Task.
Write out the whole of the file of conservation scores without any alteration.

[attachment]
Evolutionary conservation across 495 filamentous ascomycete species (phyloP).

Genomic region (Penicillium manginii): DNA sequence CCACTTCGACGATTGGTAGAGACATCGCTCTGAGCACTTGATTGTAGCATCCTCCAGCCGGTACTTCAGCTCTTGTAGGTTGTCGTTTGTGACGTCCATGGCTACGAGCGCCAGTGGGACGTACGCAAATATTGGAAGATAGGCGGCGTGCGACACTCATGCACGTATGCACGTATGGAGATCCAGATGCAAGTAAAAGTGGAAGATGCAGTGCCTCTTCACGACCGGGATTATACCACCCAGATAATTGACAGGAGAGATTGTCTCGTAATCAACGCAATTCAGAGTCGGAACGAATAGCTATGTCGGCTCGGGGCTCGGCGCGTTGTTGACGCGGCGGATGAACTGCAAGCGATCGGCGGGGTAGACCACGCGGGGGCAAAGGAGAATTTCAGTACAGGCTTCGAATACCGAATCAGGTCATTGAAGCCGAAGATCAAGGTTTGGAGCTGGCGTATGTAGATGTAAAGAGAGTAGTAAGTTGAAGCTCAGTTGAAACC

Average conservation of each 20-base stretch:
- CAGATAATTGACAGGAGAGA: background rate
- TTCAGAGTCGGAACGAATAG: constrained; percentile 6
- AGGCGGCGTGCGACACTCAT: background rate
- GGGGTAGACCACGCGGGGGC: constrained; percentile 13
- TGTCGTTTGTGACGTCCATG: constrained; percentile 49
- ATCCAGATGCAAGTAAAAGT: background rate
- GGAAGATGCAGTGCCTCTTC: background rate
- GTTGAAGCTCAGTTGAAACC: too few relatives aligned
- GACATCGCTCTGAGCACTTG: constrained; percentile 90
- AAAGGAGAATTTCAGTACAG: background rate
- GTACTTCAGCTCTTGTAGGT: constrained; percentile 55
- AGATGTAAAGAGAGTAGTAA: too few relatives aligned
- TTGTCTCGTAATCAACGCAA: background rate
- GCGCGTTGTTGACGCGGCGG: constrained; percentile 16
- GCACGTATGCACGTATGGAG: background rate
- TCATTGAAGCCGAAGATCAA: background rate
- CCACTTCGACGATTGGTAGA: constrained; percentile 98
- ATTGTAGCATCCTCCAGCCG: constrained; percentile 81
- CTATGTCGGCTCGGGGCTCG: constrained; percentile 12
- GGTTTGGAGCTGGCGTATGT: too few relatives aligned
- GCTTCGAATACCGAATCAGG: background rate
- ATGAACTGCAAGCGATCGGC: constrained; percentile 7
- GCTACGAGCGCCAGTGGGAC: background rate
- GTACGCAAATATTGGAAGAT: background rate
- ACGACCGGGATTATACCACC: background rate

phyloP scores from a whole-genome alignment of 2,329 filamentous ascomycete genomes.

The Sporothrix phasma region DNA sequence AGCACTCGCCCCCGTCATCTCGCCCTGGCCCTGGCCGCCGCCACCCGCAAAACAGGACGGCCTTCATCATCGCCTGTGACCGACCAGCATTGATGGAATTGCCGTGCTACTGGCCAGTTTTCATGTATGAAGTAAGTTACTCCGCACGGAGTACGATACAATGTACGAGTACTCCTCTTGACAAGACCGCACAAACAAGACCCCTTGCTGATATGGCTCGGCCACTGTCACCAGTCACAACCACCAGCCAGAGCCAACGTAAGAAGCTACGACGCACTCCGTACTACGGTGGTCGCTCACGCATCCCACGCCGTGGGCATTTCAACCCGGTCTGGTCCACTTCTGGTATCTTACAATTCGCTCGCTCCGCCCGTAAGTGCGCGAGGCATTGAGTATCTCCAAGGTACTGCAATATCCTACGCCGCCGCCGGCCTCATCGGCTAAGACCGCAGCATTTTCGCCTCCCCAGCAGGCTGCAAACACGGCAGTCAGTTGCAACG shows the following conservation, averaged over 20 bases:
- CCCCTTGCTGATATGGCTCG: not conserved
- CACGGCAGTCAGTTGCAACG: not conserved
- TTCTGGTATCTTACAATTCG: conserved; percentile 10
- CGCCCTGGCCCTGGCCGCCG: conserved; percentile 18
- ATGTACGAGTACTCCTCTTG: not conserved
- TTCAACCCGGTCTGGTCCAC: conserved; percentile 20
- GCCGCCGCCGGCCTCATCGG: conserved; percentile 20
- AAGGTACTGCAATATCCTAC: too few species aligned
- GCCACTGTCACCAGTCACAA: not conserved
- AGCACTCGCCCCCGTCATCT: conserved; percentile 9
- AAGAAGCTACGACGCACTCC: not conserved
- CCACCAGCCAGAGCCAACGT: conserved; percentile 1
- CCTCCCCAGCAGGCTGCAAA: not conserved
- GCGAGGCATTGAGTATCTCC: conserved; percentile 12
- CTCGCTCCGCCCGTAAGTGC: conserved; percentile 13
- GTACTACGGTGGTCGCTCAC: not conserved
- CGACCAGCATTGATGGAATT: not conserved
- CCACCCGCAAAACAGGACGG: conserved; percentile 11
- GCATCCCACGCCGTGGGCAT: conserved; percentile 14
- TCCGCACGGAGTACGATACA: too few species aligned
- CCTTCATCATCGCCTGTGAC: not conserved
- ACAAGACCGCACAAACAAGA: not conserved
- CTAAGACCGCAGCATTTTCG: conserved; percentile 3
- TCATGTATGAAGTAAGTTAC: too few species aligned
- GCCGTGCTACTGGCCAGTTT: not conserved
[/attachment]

Evolutionary conservation across 495 filamentous ascomycete species (phyloP).

Genomic region (Penicillium manginii): DNA sequence CCACTTCGACGATTGGTAGAGACATCGCTCTGAGCACTTGATTGTAGCATCCTCCAGCCGGTACTTCAGCTCTTGTAGGTTGTCGTTTGTGACGTCCATGGCTACGAGCGCCAGTGGGACGTACGCAAATATTGGAAGATAGGCGGCGTGCGACACTCATGCACGTATGCACGTATGGAGATCCAGATGCAAGTAAAAGTGGAAGATGCAGTGCCTCTTCACGACCGGGATTATACCACCCAGATAATTGACAGGAGAGATTGTCTCGTAATCAACGCAATTCAGAGTCGGAACGAATAGCTATGTCGGCTCGGGGCTCGGCGCGTTGTTGACGCGGCGGATGAACTGCAAGCGATCGGCGGGGTAGACCACGCGGGGGCAAAGGAGAATTTCAGTACAGGCTTCGAATACCGAATCAGGTCATTGAAGCCGAAGATCAAGGTTTGGAGCTGGCGTATGTAGATGTAAAGAGAGTAGTAAGTTGAAGCTCAGTTGAAACC

Average conservation of each 20-base stretch:
- CAGATAATTGACAGGAGAGA: background rate
- TTCAGAGTCGGAACGAATAG: constrained; percentile 6
- AGGCGGCGTGCGACACTCAT: background rate
- GGGGTAGACCACGCGGGGGC: constrained; percentile 13
- TGTCGTTTGTGACGTCCATG: constrained; percentile 49
- ATCCAGATGCAAGTAAAAGT: background rate
- GGAAGATGCAGTGCCTCTTC: background rate
- GTTGAAGCTCAGTTGAAACC: too few relatives aligned
- GACATCGCTCTGAGCACTTG: constrained; percentile 90
- AAAGGAGAATTTCAGTACAG: background rate
- GTACTTCAGCTCTTGTAGGT: constrained; percentile 55
- AGATGTAAAGAGAGTAGTAA: too few relatives aligned
- TTGTCTCGTAATCAACGCAA: background rate
- GCGCGTTGTTGACGCGGCGG: constrained; percentile 16
- GCACGTATGCACGTATGGAG: background rate
- TCATTGAAGCCGAAGATCAA: background rate
- CCACTTCGACGATTGGTAGA: constrained; percentile 98
- ATTGTAGCATCCTCCAGCCG: constrained; percentile 81
- CTATGTCGGCTCGGGGCTCG: constrained; percentile 12
- GGTTTGGAGCTGGCGTATGT: too few relatives aligned
- GCTTCGAATACCGAATCAGG: background rate
- ATGAACTGCAAGCGATCGGC: constrained; percentile 7
- GCTACGAGCGCCAGTGGGAC: background rate
- GTACGCAAATATTGGAAGAT: background rate
- ACGACCGGGATTATACCACC: background rate

phyloP scores from a whole-genome alignment of 2,329 filamentous ascomycete genomes.

The Sporothrix phasma region DNA sequence AGCACTCGCCCCCGTCATCTCGCCCTGGCCCTGGCCGCCGCCACCCGCAAAACAGGACGGCCTTCATCATCGCCTGTGACCGACCAGCATTGATGGAATTGCCGTGCTACTGGCCAGTTTTCATGTATGAAGTAAGTTACTCCGCACGGAGTACGATACAATGTACGAGTACTCCTCTTGACAAGACCGCACAAACAAGACCCCTTGCTGATATGGCTCGGCCACTGTCACCAGTCACAACCACCAGCCAGAGCCAACGTAAGAAGCTACGACGCACTCCGTACTACGGTGGTCGCTCACGCATCCCACGCCGTGGGCATTTCAACCCGGTCTGGTCCACTTCTGGTATCTTACAATTCGCTCGCTCCGCCCGTAAGTGCGCGAGGCATTGAGTATCTCCAAGGTACTGCAATATCCTACGCCGCCGCCGGCCTCATCGGCTAAGACCGCAGCATTTTCGCCTCCCCAGCAGGCTGCAAACACGGCAGTCAGTTGCAACG shows the following conservation, averaged over 20 bases:
- CCCCTTGCTGATATGGCTCG: not conserved
- CACGGCAGTCAGTTGCAACG: not conserved
- TTCTGGTATCTTACAATTCG: conserved; percentile 10
- CGCCCTGGCCCTGGCCGCCG: conserved; percentile 18
- ATGTACGAGTACTCCTCTTG: not conserved
- TTCAACCCGGTCTGGTCCAC: conserved; percentile 20
- GCCGCCGCCGGCCTCATCGG: conserved; percentile 20
- AAGGTACTGCAATATCCTAC: too few species aligned
- GCCACTGTCACCAGTCACAA: not conserved
- AGCACTCGCCCCCGTCATCT: conserved; percentile 9
- AAGAAGCTACGACGCACTCC: not conserved
- CCACCAGCCAGAGCCAACGT: conserved; percentile 1
- CCTCCCCAGCAGGCTGCAAA: not conserved
- GCGAGGCATTGAGTATCTCC: conserved; percentile 12
- CTCGCTCCGCCCGTAAGTGC: conserved; percentile 13
- GTACTACGGTGGTCGCTCAC: not conserved
- CGACCAGCATTGATGGAATT: not conserved
- CCACCCGCAAAACAGGACGG: conserved; percentile 11
- GCATCCCACGCCGTGGGCAT: conserved; percentile 14
- TCCGCACGGAGTACGATACA: too few species aligned
- CCTTCATCATCGCCTGTGAC: not conserved
- ACAAGACCGCACAAACAAGA: not conserved
- CTAAGACCGCAGCATTTTCG: conserved; percentile 3
- TCATGTATGAAGTAAGTTAC: too few species aligned
- GCCGTGCTACTGGCCAGTTT: not conserved